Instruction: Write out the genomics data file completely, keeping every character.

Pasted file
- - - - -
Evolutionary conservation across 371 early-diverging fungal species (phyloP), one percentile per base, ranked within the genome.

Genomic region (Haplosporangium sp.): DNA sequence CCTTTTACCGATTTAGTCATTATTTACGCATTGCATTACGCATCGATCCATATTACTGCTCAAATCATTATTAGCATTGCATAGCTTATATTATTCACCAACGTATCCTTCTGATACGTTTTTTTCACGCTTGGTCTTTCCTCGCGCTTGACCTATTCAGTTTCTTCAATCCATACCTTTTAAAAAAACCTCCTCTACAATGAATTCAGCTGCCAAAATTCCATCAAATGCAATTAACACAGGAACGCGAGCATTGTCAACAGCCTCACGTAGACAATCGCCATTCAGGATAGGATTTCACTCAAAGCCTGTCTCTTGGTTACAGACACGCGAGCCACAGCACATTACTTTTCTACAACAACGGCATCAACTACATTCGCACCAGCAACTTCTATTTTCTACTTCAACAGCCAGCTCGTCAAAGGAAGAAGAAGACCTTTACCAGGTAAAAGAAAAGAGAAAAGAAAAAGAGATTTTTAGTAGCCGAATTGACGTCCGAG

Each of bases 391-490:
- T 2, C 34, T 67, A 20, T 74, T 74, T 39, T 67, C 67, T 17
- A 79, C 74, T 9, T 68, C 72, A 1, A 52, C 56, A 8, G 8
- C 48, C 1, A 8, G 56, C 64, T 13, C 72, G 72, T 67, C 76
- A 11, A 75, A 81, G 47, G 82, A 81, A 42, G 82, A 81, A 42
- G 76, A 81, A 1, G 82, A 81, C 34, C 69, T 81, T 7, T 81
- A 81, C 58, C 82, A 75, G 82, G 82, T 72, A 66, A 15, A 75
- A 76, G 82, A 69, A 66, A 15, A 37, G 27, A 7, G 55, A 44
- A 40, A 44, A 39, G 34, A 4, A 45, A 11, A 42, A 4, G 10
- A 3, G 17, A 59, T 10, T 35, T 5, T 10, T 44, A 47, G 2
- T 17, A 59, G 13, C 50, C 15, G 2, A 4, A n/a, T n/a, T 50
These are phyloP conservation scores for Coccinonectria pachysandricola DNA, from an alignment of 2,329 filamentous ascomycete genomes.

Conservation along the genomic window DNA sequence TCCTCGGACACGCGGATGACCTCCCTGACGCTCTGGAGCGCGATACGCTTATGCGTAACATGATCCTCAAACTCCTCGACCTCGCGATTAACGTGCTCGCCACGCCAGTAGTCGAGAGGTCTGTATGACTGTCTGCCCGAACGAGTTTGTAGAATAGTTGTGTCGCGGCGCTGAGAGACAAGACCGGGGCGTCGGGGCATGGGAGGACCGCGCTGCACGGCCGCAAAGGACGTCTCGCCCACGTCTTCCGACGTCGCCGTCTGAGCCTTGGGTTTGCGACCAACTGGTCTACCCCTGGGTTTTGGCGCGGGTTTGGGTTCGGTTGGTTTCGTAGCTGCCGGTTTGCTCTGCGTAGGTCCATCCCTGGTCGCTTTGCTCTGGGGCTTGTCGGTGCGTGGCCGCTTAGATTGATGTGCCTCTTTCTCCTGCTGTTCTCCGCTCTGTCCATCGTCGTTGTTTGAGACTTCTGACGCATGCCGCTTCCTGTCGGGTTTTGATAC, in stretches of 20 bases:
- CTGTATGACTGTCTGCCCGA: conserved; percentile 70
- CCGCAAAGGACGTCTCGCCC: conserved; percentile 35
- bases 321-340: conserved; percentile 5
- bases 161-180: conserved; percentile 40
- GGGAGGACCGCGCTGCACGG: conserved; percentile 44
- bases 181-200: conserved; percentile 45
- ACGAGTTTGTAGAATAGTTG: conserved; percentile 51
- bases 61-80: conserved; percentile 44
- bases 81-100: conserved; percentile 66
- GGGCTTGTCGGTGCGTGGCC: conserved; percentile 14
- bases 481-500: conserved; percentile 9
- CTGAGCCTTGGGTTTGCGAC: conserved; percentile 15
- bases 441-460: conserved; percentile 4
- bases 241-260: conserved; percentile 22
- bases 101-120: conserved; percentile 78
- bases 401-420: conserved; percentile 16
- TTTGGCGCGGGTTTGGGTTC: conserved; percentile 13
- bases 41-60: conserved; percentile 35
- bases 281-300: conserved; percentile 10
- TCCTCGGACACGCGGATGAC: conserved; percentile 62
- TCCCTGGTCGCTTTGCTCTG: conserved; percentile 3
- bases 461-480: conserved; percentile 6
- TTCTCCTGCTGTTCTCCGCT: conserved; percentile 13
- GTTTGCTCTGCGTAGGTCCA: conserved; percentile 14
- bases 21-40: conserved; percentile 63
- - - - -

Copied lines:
Evolutionary conservation across 371 early-diverging fungal species (phyloP), one percentile per base, ranked within the genome.

Genomic region (Haplosporangium sp.): DNA sequence CCTTTTACCGATTTAGTCATTATTTACGCATTGCATTACGCATCGATCCATATTACTGCTCAAATCATTATTAGCATTGCATAGCTTATATTATTCACCAACGTATCCTTCTGATACGTTTTTTTCACGCTTGGTCTTTCCTCGCGCTTGACCTATTCAGTTTCTTCAATCCATACCTTTTAAAAAAACCTCCTCTACAATGAATTCAGCTGCCAAAATTCCATCAAATGCAATTAACACAGGAACGCGAGCATTGTCAACAGCCTCACGTAGACAATCGCCATTCAGGATAGGATTTCACTCAAAGCCTGTCTCTTGGTTACAGACACGCGAGCCACAGCACATTACTTTTCTACAACAACGGCATCAACTACATTCGCACCAGCAACTTCTATTTTCTACTTCAACAGCCAGCTCGTCAAAGGAAGAAGAAGACCTTTACCAGGTAAAAGAAAAGAGAAAAGAAAAAGAGATTTTTAGTAGCCGAATTGACGTCCGAG

Each of bases 391-490:
- T 2, C 34, T 67, A 20, T 74, T 74, T 39, T 67, C 67, T 17
- A 79, C 74, T 9, T 68, C 72, A 1, A 52, C 56, A 8, G 8
- C 48, C 1, A 8, G 56, C 64, T 13, C 72, G 72, T 67, C 76
- A 11, A 75, A 81, G 47, G 82, A 81, A 42, G 82, A 81, A 42
- G 76, A 81, A 1, G 82, A 81, C 34, C 69, T 81, T 7, T 81
- A 81, C 58, C 82, A 75, G 82, G 82, T 72, A 66, A 15, A 75
- A 76, G 82, A 69, A 66, A 15, A 37, G 27, A 7, G 55, A 44
- A 40, A 44, A 39, G 34, A 4, A 45, A 11, A 42, A 4, G 10
- A 3, G 17, A 59, T 10, T 35, T 5, T 10, T 44, A 47, G 2
- T 17, A 59, G 13, C 50, C 15, G 2, A 4, A n/a, T n/a, T 50
These are phyloP conservation scores for Coccinonectria pachysandricola DNA, from an alignment of 2,329 filamentous ascomycete genomes.

Conservation along the genomic window DNA sequence TCCTCGGACACGCGGATGACCTCCCTGACGCTCTGGAGCGCGATACGCTTATGCGTAACATGATCCTCAAACTCCTCGACCTCGCGATTAACGTGCTCGCCACGCCAGTAGTCGAGAGGTCTGTATGACTGTCTGCCCGAACGAGTTTGTAGAATAGTTGTGTCGCGGCGCTGAGAGACAAGACCGGGGCGTCGGGGCATGGGAGGACCGCGCTGCACGGCCGCAAAGGACGTCTCGCCCACGTCTTCCGACGTCGCCGTCTGAGCCTTGGGTTTGCGACCAACTGGTCTACCCCTGGGTTTTGGCGCGGGTTTGGGTTCGGTTGGTTTCGTAGCTGCCGGTTTGCTCTGCGTAGGTCCATCCCTGGTCGCTTTGCTCTGGGGCTTGTCGGTGCGTGGCCGCTTAGATTGATGTGCCTCTTTCTCCTGCTGTTCTCCGCTCTGTCCATCGTCGTTGTTTGAGACTTCTGACGCATGCCGCTTCCTGTCGGGTTTTGATAC, in stretches of 20 bases:
- CTGTATGACTGTCTGCCCGA: conserved; percentile 70
- CCGCAAAGGACGTCTCGCCC: conserved; percentile 35
- bases 321-340: conserved; percentile 5
- bases 161-180: conserved; percentile 40
- GGGAGGACCGCGCTGCACGG: conserved; percentile 44
- bases 181-200: conserved; percentile 45
- ACGAGTTTGTAGAATAGTTG: conserved; percentile 51
- bases 61-80: conserved; percentile 44
- bases 81-100: conserved; percentile 66
- GGGCTTGTCGGTGCGTGGCC: conserved; percentile 14
- bases 481-500: conserved; percentile 9
- CTGAGCCTTGGGTTTGCGAC: conserved; percentile 15
- bases 441-460: conserved; percentile 4
- bases 241-260: conserved; percentile 22
- bases 101-120: conserved; percentile 78
- bases 401-420: conserved; percentile 16
- TTTGGCGCGGGTTTGGGTTC: conserved; percentile 13
- bases 41-60: conserved; percentile 35
- bases 281-300: conserved; percentile 10
- TCCTCGGACACGCGGATGAC: conserved; percentile 62
- TCCCTGGTCGCTTTGCTCTG: conserved; percentile 3
- bases 461-480: conserved; percentile 6
- TTCTCCTGCTGTTCTCCGCT: conserved; percentile 13
- GTTTGCTCTGCGTAGGTCCA: conserved; percentile 14
- bases 21-40: conserved; percentile 63